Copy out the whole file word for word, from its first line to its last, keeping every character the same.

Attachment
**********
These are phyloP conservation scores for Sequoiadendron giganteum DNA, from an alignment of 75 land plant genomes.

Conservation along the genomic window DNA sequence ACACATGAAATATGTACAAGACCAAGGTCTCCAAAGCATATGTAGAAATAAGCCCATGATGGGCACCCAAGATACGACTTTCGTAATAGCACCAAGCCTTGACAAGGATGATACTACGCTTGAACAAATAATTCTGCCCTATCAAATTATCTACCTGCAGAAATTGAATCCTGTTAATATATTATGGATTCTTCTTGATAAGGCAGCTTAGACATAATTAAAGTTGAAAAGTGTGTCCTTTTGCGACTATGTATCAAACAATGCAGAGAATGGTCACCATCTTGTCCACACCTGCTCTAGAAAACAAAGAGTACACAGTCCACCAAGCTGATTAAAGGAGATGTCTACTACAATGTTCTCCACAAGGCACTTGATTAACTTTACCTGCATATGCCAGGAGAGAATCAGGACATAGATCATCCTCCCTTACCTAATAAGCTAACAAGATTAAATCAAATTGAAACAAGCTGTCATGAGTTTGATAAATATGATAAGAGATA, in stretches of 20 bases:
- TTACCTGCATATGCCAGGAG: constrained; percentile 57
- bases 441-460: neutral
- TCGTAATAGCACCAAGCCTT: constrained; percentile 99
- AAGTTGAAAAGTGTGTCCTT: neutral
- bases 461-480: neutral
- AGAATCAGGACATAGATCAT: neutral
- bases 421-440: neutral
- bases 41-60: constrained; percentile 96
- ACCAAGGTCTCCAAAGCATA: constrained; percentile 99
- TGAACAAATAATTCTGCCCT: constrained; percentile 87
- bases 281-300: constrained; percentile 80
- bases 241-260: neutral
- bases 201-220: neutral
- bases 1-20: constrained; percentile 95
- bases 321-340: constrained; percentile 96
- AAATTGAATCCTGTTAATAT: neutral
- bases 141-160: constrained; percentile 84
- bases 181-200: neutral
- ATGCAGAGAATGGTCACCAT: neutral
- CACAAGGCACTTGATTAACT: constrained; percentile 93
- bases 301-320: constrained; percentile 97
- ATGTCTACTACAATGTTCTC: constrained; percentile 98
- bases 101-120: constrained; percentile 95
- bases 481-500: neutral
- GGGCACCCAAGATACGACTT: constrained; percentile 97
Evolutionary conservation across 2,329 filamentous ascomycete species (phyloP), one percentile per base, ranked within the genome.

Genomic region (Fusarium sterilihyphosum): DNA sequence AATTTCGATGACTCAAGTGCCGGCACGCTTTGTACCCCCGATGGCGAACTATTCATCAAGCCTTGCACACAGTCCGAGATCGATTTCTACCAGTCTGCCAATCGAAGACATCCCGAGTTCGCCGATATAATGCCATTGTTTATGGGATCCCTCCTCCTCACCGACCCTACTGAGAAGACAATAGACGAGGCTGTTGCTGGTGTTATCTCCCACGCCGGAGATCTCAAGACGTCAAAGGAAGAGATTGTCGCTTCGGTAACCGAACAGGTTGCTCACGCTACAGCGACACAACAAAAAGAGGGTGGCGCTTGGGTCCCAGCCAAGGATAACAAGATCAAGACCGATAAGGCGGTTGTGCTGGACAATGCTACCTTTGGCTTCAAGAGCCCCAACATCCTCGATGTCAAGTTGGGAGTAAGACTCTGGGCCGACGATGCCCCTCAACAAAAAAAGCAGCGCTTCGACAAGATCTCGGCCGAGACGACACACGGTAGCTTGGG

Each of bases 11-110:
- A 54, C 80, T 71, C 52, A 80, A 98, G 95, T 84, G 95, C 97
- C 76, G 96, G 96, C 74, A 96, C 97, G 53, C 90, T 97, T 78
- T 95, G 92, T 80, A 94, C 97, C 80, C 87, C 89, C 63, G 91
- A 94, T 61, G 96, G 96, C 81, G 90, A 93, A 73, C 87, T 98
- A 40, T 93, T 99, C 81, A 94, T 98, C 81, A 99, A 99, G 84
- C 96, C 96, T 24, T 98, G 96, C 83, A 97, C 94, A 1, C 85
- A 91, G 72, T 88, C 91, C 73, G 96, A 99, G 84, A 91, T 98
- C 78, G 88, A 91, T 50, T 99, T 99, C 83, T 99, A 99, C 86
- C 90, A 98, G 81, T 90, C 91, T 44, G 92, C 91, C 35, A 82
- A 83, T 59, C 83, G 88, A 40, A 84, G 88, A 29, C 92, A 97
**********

These are phyloP conservation scores for Sequoiadendron giganteum DNA, from an alignment of 75 land plant genomes.

Conservation along the genomic window DNA sequence ACACATGAAATATGTACAAGACCAAGGTCTCCAAAGCATATGTAGAAATAAGCCCATGATGGGCACCCAAGATACGACTTTCGTAATAGCACCAAGCCTTGACAAGGATGATACTACGCTTGAACAAATAATTCTGCCCTATCAAATTATCTACCTGCAGAAATTGAATCCTGTTAATATATTATGGATTCTTCTTGATAAGGCAGCTTAGACATAATTAAAGTTGAAAAGTGTGTCCTTTTGCGACTATGTATCAAACAATGCAGAGAATGGTCACCATCTTGTCCACACCTGCTCTAGAAAACAAAGAGTACACAGTCCACCAAGCTGATTAAAGGAGATGTCTACTACAATGTTCTCCACAAGGCACTTGATTAACTTTACCTGCATATGCCAGGAGAGAATCAGGACATAGATCATCCTCCCTTACCTAATAAGCTAACAAGATTAAATCAAATTGAAACAAGCTGTCATGAGTTTGATAAATATGATAAGAGATA, in stretches of 20 bases:
- TTACCTGCATATGCCAGGAG: constrained; percentile 57
- bases 441-460: neutral
- TCGTAATAGCACCAAGCCTT: constrained; percentile 99
- AAGTTGAAAAGTGTGTCCTT: neutral
- bases 461-480: neutral
- AGAATCAGGACATAGATCAT: neutral
- bases 421-440: neutral
- bases 41-60: constrained; percentile 96
- ACCAAGGTCTCCAAAGCATA: constrained; percentile 99
- TGAACAAATAATTCTGCCCT: constrained; percentile 87
- bases 281-300: constrained; percentile 80
- bases 241-260: neutral
- bases 201-220: neutral
- bases 1-20: constrained; percentile 95
- bases 321-340: constrained; percentile 96
- AAATTGAATCCTGTTAATAT: neutral
- bases 141-160: constrained; percentile 84
- bases 181-200: neutral
- ATGCAGAGAATGGTCACCAT: neutral
- CACAAGGCACTTGATTAACT: constrained; percentile 93
- bases 301-320: constrained; percentile 97
- ATGTCTACTACAATGTTCTC: constrained; percentile 98
- bases 101-120: constrained; percentile 95
- bases 481-500: neutral
- GGGCACCCAAGATACGACTT: constrained; percentile 97
Evolutionary conservation across 2,329 filamentous ascomycete species (phyloP), one percentile per base, ranked within the genome.

Genomic region (Fusarium sterilihyphosum): DNA sequence AATTTCGATGACTCAAGTGCCGGCACGCTTTGTACCCCCGATGGCGAACTATTCATCAAGCCTTGCACACAGTCCGAGATCGATTTCTACCAGTCTGCCAATCGAAGACATCCCGAGTTCGCCGATATAATGCCATTGTTTATGGGATCCCTCCTCCTCACCGACCCTACTGAGAAGACAATAGACGAGGCTGTTGCTGGTGTTATCTCCCACGCCGGAGATCTCAAGACGTCAAAGGAAGAGATTGTCGCTTCGGTAACCGAACAGGTTGCTCACGCTACAGCGACACAACAAAAAGAGGGTGGCGCTTGGGTCCCAGCCAAGGATAACAAGATCAAGACCGATAAGGCGGTTGTGCTGGACAATGCTACCTTTGGCTTCAAGAGCCCCAACATCCTCGATGTCAAGTTGGGAGTAAGACTCTGGGCCGACGATGCCCCTCAACAAAAAAAGCAGCGCTTCGACAAGATCTCGGCCGAGACGACACACGGTAGCTTGGG

Each of bases 11-110:
- A 54, C 80, T 71, C 52, A 80, A 98, G 95, T 84, G 95, C 97
- C 76, G 96, G 96, C 74, A 96, C 97, G 53, C 90, T 97, T 78
- T 95, G 92, T 80, A 94, C 97, C 80, C 87, C 89, C 63, G 91
- A 94, T 61, G 96, G 96, C 81, G 90, A 93, A 73, C 87, T 98
- A 40, T 93, T 99, C 81, A 94, T 98, C 81, A 99, A 99, G 84
- C 96, C 96, T 24, T 98, G 96, C 83, A 97, C 94, A 1, C 85
- A 91, G 72, T 88, C 91, C 73, G 96, A 99, G 84, A 91, T 98
- C 78, G 88, A 91, T 50, T 99, T 99, C 83, T 99, A 99, C 86
- C 90, A 98, G 81, T 90, C 91, T 44, G 92, C 91, C 35, A 82
- A 83, T 59, C 83, G 88, A 40, A 84, G 88, A 29, C 92, A 97